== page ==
They’re almost as annoying as windows. They just fail attractively and with a white-themed glossy je ne sais quoi about it.
Rosetta doesn’t work. It’s worse than the “OS 9 under OS X” stuff, because it’s all black boxed away so you can’t figure out why Quark 6.5 or photoshop 7 crashes when you access an AFP share over a slow network, or whatever. Instead you get numbing error messages like “There has been an error” or “The application has unexpectedly quit.”
What is it with Apple and completely useless error messages? If OSX powered that plane that crashed in Kentucky, the black box recorder they’re fishing out would have a log that said “The Plane has Unexpectedly Landed. Would you like to send an error report to Apple?”
But thank the LORD for Bootcamp. I have turned my fashionable, brushed-nickel toy computer into a real one.
P.S. I kid, I kid! I’m actually liking it lots. I just want it to work, and “just get it working” is the one thing I’ve never had problems before with macs, until I got one myself!
What is it with Apple and completely useless error messages?
My favourite is the login error. The login box fucking shakes…and that’s it. Did you type your username or password incorrectly? Is your account disabled or locked out? Is the domain controller reachable? Fuck if I know! And damned if Apple will tell you. That shaking screen sure is cute though, right?
Yeah, cos it’s so tough to tell if your username is spelled wrong, and if it isn’t, retype your password. How many times have you had the login box shake and not been able to tell what was wrong, oh bodhisattva?
I like that it doesn’t make you click a pop-up box out of the way to fix a simple typo.
You’re both onto something with the login box examples. Windows (and Unix/linux, I guess) have clunky mechanical interfaces that penalise and inconvenience the user when minor problems present themselves. On the other hand, major problems are easier to figure out, because all the crap that’s dumped on you suddenly becomes useful.
With macs, when it runs smoothly, it’s a work of genius: cues and hints and intuitive interfacing! Setting up a (modern) printer in OSX is a single click process which you can do from the print dialog! But when a serious problem presents itself, the OS becomes like the glazed-eyed, stone-faced fanaticism of a scientology cultist refusing to tell you where your little sister is, of even whether she joined the church or not.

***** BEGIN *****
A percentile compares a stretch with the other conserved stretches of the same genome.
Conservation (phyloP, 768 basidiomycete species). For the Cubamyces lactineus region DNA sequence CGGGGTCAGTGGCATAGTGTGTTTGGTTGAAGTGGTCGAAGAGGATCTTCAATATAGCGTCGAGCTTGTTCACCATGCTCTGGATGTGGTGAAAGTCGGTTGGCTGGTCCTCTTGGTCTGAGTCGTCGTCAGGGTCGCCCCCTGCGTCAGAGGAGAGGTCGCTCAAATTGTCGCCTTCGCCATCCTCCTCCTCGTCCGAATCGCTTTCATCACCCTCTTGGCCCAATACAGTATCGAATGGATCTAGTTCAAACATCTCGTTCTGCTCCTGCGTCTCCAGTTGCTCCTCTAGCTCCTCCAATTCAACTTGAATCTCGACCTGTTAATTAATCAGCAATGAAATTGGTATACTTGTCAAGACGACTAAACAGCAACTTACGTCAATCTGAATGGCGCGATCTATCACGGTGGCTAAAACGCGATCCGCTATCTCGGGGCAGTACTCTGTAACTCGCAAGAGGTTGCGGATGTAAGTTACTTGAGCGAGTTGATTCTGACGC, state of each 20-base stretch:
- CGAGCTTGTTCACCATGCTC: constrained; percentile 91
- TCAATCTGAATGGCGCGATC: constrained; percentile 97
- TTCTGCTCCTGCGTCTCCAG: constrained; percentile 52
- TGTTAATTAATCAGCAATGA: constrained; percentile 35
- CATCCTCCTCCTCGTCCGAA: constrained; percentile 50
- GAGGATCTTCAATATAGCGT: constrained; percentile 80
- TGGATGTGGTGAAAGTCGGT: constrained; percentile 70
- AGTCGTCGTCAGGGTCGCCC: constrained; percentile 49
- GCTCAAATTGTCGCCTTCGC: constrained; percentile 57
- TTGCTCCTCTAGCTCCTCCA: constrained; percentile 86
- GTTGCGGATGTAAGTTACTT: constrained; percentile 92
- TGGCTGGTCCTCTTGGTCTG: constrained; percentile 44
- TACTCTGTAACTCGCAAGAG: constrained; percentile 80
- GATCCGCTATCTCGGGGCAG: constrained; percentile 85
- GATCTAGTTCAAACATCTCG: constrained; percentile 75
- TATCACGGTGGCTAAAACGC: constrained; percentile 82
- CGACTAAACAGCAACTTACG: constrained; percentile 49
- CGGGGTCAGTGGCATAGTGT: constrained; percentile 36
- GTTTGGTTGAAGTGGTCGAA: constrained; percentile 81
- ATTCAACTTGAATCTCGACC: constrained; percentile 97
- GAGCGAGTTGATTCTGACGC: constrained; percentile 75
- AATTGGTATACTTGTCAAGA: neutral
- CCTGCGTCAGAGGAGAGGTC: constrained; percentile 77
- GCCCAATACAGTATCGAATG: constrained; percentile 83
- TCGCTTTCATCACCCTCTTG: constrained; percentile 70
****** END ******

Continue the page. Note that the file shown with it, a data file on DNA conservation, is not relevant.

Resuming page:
“Yes, there seems to be a problem, but I couldn’t possibly tell you what it is. How do we really know if there’s a problem at all? Maybe the problem doesn’t want to speak to you, sir. Have you considered that? Have you?”
Yes, correcting a typo with your username and password is a relatively simple affair, but what about the other examples I listed? Perhaps you’ve never used a Mac on a corporate domain; I have to support 300+ of them. When I show up to service a problem with a login issue, all I get is a shaking window to indicate the error. What might the problem be? Is the domain controller down or otherwise unreachable from this computer? Is the network down in this room? Is Active Directory not configured properly on this Mac? Does the computer account not exist on the Domain Controller? Is there a duplicate computer account on the network? Is the user account locked out or disabled?
Windows would tell me exactly which of those is the culprit in 2 seconds. On a Mac, I have to use trial and error until I stumble on the issue.
There’s a little greasy spoon restaurant near my house that sells a “hamdogger,” which is essentially a cheeseburger with a hotdog crammed in there. It’s amazing. You can almost hear your arteries slamming shut.